While the complaint is somewhat inartificially drawn, it is quite manifest that it states a cause of action, and that the general demurrer was properly overruled. Viewing the complaint in one aspect, we find the allegation of an agreement to sell on the part of plaintiff and to purchase by defendant a certain sawmill belonging to the former for the sum of five hundred dollars, and also certain logs and growing timber on the land of plaintiff for the consideration of one dollar per thousand feet; that the purchase price was to be paid within a reasonable time; that in pursuance of said agreement defendant took possession of said property and has not paid any part of the purchase price. The only element of the agreement that is at all uncertain is as to the time when the purchase price was to become due. It appears, however, that the agreement was entered into in January or February of 1918, and the action was commenced on August 29th of the same year. This period might very properly be determined by the court to constitute a reasonable time; in other words, the facts were sufficient for the court to conclude that the obligation to pay the purchase price had matured.  If there were any special considerations that would tend to rebut or to controvert this theory, it was incumbent upon the defendant to set them up in his answer. The question of "reasonable time" is generally a question of fact and depends upon the circumstances of each particular case. ( Luckart v. Ogden, 30 Cal. 547.) Again, the pleader has attempted to set up fraud, which would avoid the entire contract of sale and purchase. The facts are hardly alleged according to the accepted rules of pleading, but they are probably sufficient as against a general demurrer. Upon this theory the contract could be treated as entirely void and plaintiff could recover the possession of the property thus fraudulently obtained by defendant. In another view of the complaint it may be regarded as an action to prevent and enjoin a threatened injury to real property in the nature of waste. ( Hatton v. Gregg, 4 Cal.App. 545, [ 88 P. 594].) At any rate, since there was no demurrer for uncertainty, we are satisfied that the ruling of the lower court was correct and the judgment is, therefore, affirmed.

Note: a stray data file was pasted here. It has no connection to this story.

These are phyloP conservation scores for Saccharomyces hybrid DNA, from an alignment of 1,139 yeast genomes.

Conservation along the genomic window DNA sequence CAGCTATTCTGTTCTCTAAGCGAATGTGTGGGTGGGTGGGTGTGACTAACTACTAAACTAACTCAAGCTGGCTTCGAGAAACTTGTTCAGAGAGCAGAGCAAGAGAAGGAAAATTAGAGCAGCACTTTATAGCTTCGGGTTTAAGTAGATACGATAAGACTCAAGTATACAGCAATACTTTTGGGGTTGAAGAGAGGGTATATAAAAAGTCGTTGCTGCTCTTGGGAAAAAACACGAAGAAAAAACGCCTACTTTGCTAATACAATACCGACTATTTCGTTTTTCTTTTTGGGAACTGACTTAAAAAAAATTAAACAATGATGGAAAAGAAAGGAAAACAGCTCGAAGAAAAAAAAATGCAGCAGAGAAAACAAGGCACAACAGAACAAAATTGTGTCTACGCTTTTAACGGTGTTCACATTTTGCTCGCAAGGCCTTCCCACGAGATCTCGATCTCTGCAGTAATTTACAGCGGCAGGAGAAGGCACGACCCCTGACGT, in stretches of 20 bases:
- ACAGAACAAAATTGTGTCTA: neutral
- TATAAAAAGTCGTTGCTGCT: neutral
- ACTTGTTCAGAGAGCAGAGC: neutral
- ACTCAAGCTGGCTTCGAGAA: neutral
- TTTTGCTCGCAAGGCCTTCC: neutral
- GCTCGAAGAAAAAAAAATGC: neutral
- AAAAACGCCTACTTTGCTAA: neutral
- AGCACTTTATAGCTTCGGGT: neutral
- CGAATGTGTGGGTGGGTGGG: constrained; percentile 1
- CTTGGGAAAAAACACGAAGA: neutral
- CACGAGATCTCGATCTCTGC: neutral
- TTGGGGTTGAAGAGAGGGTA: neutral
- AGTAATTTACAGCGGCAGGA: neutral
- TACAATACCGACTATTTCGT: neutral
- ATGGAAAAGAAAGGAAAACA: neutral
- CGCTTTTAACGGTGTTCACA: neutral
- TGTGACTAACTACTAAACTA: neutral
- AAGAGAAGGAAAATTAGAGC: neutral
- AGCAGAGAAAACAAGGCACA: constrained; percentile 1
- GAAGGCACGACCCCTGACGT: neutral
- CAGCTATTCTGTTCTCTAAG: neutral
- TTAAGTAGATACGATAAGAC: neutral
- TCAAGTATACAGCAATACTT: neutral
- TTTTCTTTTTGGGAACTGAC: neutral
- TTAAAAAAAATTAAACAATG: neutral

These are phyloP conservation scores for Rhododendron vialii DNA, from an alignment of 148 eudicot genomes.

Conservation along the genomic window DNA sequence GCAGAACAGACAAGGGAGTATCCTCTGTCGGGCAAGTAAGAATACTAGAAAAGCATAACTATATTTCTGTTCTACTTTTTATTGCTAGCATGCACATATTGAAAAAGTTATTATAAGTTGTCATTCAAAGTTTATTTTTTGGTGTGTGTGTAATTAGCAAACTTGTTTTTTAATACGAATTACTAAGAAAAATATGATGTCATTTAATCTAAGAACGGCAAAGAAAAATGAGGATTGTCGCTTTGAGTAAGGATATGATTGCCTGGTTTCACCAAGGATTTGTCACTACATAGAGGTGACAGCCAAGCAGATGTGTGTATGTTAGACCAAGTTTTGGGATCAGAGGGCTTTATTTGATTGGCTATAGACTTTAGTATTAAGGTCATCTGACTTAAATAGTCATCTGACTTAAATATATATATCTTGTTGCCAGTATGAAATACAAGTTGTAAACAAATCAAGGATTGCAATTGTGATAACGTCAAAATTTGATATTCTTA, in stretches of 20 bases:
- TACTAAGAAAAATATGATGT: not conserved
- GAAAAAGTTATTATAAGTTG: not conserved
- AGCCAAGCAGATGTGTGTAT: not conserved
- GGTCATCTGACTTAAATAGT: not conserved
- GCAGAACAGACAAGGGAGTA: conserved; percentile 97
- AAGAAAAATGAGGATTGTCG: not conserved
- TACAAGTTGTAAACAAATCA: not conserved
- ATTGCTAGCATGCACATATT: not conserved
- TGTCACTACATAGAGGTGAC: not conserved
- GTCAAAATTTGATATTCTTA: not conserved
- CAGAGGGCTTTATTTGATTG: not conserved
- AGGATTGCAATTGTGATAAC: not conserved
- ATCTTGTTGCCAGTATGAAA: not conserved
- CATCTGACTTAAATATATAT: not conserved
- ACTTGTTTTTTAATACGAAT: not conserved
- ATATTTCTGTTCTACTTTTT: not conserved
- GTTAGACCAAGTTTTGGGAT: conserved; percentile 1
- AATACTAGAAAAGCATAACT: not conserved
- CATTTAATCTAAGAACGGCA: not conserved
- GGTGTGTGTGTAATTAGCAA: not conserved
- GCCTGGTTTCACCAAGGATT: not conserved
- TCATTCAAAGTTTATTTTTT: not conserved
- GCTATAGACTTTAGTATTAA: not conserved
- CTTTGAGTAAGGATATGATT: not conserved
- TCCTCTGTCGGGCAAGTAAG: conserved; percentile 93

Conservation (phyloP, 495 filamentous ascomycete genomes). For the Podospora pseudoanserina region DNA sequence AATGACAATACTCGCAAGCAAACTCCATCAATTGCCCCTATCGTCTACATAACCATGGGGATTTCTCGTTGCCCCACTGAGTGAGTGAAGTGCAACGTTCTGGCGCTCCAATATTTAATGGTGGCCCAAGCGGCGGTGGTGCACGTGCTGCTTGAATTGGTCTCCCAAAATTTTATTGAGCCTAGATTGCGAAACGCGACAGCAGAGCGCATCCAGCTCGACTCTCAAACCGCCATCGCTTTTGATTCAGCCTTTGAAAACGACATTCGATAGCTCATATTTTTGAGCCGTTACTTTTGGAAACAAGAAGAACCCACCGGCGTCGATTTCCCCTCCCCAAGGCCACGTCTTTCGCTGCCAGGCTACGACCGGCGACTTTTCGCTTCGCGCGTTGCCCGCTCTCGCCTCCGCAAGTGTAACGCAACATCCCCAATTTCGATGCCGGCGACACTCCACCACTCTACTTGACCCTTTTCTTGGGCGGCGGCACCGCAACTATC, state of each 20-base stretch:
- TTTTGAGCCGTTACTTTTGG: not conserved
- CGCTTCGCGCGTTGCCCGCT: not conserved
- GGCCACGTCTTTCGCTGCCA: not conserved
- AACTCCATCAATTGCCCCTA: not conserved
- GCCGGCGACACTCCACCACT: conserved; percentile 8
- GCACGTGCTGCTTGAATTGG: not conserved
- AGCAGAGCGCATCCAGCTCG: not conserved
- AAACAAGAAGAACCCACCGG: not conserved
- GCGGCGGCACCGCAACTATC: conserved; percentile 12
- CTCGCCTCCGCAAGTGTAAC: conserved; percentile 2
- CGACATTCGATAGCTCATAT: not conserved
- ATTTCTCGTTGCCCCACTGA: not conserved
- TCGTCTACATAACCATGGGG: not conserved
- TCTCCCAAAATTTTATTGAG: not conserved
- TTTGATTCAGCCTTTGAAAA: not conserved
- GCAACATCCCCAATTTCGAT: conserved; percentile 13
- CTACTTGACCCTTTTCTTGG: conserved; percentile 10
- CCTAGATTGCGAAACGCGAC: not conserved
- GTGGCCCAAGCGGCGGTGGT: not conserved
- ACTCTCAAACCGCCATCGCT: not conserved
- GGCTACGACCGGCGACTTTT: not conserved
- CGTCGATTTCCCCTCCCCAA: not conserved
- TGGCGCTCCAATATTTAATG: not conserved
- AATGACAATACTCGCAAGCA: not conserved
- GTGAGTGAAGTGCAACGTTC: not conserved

Ellison, P. J., pro tem., and Hart, J., concurred.